Island in front of Little Kaiteriteri Beach, late summer, South Island, New Zealand.

I have only time for a few tries. As often, this is a matter of seconds. This beautiful type of light lasts for moments only. Having a single doubt and you are left with empty hands.

Island in front of Little Kaiteriteri Beach, late summer, South Island, New Zealand.

I just have time to try a vertikal composition before the sun hides again behind the clouds. It is now 19:15 and waiting for 45 minutes for the sunset is futile. I return to my motel to work on my diary. I am aiming for the sunrise early tomorrow morning.

Island in front of Little Kaiteriteri Beach, late summer, South Island, New Zealand.

Earthquake and Tsunami hit Japan

These one and a half hours of sleep on the ferry were good. I am feeling quite awake and fresh now. On television I see the news about the 8.9 earth quake in Japan, followed by the tsunami. There is a warning for many areas, but New Zealand is not among them. This is something to watch closely, though. My motel is very close to shore and the terrain in between is flat. I am thinking about how long it will take for the tidal wave to arrive.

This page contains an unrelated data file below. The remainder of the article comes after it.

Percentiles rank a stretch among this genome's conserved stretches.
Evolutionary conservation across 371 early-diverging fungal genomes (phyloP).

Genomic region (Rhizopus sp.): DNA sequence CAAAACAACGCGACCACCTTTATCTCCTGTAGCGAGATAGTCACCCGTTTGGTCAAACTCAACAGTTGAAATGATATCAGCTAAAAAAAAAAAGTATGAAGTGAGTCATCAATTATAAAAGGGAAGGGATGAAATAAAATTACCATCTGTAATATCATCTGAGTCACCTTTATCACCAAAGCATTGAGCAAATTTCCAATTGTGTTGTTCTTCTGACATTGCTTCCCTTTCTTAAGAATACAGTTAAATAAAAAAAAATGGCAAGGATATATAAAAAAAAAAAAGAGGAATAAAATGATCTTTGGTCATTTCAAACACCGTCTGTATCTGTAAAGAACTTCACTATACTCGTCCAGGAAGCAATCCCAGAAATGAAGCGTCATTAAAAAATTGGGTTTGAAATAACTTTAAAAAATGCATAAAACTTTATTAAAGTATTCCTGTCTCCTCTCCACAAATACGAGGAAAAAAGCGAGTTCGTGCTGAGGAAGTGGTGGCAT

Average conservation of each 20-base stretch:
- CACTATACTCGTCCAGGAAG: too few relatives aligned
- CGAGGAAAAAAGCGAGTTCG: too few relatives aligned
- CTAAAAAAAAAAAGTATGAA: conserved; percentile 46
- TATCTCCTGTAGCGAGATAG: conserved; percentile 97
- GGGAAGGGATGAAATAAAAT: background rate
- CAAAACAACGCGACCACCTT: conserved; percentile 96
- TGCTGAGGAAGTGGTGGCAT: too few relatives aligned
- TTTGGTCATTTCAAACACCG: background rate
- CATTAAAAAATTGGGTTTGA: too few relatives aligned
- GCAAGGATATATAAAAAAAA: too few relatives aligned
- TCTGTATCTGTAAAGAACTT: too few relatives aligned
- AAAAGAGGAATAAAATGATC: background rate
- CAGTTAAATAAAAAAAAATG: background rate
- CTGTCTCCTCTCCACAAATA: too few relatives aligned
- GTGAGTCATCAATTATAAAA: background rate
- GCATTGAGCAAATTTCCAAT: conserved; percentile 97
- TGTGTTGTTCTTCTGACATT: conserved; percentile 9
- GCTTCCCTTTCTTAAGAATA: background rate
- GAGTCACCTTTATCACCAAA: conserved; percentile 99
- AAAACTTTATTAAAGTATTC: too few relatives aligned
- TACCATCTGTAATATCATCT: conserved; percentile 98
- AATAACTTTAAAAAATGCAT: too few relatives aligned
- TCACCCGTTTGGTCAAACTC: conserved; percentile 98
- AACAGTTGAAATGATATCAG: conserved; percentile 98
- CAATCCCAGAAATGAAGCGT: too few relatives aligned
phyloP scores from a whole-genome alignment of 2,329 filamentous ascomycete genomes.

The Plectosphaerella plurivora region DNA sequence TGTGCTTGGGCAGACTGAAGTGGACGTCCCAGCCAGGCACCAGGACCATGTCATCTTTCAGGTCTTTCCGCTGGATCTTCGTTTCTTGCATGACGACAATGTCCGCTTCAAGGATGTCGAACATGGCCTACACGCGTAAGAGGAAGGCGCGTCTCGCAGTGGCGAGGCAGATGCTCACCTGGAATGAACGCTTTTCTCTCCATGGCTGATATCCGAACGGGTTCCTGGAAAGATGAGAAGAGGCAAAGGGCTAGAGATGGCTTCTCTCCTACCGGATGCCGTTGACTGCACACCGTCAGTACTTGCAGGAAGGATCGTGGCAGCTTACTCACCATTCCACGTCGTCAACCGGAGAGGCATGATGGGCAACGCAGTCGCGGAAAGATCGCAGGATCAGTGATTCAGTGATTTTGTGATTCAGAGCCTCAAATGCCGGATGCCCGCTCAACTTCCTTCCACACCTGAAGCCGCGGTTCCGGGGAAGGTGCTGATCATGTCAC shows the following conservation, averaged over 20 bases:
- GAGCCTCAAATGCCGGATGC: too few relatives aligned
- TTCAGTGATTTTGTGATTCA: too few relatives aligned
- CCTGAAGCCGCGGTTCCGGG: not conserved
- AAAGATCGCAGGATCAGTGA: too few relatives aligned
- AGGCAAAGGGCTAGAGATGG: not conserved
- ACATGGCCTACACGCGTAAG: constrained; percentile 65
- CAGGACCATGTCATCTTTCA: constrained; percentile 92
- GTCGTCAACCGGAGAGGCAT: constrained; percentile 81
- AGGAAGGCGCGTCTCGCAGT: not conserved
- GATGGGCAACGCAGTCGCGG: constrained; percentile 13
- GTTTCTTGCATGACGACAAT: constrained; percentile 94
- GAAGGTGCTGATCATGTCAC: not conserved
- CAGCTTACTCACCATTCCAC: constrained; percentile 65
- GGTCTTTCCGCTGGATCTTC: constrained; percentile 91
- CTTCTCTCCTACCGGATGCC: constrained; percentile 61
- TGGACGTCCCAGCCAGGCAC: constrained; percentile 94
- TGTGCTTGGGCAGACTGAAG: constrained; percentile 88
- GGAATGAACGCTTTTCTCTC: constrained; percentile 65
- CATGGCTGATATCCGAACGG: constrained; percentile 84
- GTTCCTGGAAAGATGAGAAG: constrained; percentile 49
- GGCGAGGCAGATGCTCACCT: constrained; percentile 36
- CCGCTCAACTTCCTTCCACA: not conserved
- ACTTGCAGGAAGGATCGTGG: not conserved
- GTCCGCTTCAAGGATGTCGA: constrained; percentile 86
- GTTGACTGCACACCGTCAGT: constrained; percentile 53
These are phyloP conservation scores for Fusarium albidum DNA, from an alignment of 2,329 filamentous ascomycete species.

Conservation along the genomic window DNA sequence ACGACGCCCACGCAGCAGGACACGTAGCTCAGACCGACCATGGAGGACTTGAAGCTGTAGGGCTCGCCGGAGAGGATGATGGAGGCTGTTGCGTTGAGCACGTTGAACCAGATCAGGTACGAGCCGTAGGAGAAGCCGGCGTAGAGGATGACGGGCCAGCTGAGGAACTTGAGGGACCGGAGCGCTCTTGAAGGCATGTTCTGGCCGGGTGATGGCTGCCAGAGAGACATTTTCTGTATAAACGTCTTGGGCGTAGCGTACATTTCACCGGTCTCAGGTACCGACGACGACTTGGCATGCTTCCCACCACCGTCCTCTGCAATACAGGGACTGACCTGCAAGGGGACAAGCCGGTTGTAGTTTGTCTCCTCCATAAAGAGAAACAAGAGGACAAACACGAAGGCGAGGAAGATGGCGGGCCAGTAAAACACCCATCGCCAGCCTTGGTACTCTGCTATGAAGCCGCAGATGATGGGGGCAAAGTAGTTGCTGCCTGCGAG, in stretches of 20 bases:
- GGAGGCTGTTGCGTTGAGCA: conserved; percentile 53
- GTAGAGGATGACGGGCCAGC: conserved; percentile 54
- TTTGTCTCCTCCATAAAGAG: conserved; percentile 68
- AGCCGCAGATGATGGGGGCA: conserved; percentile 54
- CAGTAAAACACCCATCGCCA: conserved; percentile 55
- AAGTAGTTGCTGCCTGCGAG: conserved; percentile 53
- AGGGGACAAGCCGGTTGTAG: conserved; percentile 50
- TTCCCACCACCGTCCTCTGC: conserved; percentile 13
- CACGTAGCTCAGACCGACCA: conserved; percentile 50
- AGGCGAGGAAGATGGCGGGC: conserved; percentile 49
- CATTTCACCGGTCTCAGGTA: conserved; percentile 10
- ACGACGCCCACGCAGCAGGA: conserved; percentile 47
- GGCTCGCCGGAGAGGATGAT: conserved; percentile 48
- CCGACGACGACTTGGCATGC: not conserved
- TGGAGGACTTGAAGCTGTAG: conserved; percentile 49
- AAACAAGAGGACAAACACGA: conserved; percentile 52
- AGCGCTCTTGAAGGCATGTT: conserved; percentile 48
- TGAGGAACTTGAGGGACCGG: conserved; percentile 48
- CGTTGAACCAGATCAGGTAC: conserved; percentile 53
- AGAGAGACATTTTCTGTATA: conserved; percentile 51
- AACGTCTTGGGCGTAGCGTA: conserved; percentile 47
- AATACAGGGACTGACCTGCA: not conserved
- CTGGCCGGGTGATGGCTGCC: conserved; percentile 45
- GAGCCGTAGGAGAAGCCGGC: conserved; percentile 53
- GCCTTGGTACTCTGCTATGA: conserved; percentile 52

After a while, New Zealand is mentioned in the tsunami warnings as well. I wonder how it would feel to be hit in the dark by a wall of water and debris… Difficult to imagine. I am not feeling completely comfortable to be honest. I will keep a sharp eye on the television and internet until I know exactly what is going to happen. High hills can be reached here within 10 minutes. To get safe would not be a problem.